Art prize finds way round volcanic ash
John Moores Painting Prize 2010
Judging of Britain’s biggest painting prize took place on both sides of the Atlantic after volcanic ash grounded two of the judges.
For the first time in the history of the competition judges sat thousands of miles apart as they sifted through entries.
Both Sir Norman Rosenthal and Goshka Macuga found themselves stranded in America when their flights were cancelled. However it takes more than freak acts of nature to stop the Walker Art Gallery’s John Moores Painting Prize, now in its 52nd year. Their selection, from almost 3,000 entrants, was made online. They maintained communications with the other jurors, who were also viewing the works digitally, and organisers to ensure their opinions were heard.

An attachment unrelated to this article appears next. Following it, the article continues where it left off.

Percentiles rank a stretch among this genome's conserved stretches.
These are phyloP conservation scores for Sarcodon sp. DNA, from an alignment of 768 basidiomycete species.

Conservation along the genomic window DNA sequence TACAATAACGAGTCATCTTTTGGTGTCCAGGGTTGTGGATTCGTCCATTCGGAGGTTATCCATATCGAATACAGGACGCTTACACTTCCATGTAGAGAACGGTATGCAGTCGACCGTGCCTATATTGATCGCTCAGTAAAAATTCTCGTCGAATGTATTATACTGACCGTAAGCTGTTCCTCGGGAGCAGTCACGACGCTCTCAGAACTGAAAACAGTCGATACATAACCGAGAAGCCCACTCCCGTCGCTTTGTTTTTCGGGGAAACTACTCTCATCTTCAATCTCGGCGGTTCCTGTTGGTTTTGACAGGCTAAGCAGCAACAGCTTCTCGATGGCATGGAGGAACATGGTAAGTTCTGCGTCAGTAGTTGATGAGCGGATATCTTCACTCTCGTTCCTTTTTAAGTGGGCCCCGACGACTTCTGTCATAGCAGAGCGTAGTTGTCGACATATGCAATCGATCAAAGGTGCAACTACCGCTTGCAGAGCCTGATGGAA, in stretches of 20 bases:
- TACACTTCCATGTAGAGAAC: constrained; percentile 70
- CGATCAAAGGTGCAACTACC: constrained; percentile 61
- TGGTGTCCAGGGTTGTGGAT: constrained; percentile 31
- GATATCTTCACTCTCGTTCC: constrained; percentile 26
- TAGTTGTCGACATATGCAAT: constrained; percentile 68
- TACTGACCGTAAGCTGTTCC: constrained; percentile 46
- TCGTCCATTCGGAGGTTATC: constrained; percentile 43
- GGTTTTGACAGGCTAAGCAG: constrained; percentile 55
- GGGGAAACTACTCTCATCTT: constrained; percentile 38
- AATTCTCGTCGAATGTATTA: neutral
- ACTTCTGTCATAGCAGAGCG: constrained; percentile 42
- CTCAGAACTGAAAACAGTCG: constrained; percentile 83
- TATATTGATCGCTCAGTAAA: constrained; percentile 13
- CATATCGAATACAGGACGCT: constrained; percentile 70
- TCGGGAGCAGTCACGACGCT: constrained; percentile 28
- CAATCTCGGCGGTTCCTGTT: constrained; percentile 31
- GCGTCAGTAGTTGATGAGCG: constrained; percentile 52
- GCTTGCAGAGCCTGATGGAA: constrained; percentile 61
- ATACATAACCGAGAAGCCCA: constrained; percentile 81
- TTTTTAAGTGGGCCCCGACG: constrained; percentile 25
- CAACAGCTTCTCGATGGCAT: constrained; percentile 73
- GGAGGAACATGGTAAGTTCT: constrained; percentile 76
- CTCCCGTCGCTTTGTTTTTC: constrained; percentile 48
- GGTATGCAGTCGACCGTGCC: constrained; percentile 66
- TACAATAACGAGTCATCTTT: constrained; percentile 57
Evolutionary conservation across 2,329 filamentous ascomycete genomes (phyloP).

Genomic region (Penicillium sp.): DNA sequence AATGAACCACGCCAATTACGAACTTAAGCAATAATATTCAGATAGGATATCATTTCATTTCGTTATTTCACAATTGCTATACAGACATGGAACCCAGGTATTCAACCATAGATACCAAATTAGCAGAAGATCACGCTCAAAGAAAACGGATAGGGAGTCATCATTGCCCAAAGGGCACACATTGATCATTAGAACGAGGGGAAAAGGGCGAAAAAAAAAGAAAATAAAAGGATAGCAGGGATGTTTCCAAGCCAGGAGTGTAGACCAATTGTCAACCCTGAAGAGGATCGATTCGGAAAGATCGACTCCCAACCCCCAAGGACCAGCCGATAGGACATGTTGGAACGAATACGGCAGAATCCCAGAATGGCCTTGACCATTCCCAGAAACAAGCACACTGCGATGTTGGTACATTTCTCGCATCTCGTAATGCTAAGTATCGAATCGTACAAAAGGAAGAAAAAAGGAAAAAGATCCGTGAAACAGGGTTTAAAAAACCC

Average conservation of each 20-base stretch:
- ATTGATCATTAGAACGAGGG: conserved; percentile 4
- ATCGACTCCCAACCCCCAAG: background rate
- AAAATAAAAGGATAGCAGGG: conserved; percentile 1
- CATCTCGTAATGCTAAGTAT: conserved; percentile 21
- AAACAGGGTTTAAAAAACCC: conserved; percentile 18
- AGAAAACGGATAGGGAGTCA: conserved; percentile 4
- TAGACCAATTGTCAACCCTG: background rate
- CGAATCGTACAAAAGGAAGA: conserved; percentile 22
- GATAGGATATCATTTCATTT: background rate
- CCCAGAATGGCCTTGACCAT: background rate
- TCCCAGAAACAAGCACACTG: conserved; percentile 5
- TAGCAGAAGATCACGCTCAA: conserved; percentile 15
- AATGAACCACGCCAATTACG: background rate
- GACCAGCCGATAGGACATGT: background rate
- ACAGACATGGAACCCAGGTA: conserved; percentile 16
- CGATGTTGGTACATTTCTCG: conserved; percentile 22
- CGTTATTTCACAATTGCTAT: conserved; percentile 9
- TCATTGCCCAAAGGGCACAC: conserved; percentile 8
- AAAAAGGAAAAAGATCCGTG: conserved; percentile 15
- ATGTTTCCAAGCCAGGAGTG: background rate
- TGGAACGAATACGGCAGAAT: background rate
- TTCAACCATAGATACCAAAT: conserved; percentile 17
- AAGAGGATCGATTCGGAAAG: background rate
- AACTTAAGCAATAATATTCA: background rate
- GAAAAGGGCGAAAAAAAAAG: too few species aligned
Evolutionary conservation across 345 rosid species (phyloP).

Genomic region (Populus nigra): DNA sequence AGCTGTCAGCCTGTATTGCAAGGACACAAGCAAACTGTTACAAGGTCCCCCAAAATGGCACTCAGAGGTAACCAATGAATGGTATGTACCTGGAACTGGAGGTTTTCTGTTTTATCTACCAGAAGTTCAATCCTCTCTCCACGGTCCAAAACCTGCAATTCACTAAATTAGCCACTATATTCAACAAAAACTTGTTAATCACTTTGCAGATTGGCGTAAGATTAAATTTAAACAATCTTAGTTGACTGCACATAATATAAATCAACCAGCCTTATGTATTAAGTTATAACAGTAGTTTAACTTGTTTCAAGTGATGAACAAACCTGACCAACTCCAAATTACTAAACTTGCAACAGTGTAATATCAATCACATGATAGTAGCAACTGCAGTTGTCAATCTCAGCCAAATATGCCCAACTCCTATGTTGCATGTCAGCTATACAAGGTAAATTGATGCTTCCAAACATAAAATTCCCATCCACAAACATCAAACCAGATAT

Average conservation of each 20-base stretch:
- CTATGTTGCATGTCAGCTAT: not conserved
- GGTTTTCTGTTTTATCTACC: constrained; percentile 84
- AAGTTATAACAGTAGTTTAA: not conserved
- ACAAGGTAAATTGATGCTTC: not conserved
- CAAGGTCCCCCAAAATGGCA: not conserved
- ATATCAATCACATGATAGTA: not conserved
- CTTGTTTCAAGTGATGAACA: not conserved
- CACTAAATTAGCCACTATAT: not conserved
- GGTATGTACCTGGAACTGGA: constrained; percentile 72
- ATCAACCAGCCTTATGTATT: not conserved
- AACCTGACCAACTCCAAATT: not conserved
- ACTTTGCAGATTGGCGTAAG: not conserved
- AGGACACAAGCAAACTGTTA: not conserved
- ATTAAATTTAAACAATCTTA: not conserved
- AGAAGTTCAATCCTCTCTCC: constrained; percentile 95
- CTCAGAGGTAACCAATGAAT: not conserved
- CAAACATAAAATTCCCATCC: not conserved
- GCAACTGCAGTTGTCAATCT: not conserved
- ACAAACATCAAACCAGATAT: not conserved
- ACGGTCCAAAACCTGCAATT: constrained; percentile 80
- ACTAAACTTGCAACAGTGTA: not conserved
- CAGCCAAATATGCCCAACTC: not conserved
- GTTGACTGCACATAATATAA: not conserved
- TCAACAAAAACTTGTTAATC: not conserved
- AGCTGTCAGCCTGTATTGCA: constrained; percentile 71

Angela Samata, John Moores Project Manager said: “The period for judging the John Moores is extremely tight. With only six weeks between both stages it was crucial that we found a way to work around not having all five judges together.
“We made sure that both Sir Norman and Goshka were able to view all of the entrants in a specially built online gallery. It was also very important we kept in contact with them during judging, keeping them up to date on the progress of the selection in London and the debates some of the paintings provoked.
“We are very excited about the selection of paintings the judges have decided to put through to stage two, when they will see the actual artworks and choose their winner.”
Coincidentally it was the three painters from the panel who were in London for the judging: Gary Hume, Alison Watt and Ged Quinn.
Gary Hume said “It has been quite a surprise how coherent the sense of opinion has been. As artists we all make quite different work but in fact you just all know what is good.”
For behind the scenes footage of the John Moores stage one judging go to: www.liverpoolmuseums.org.uk/johnmoores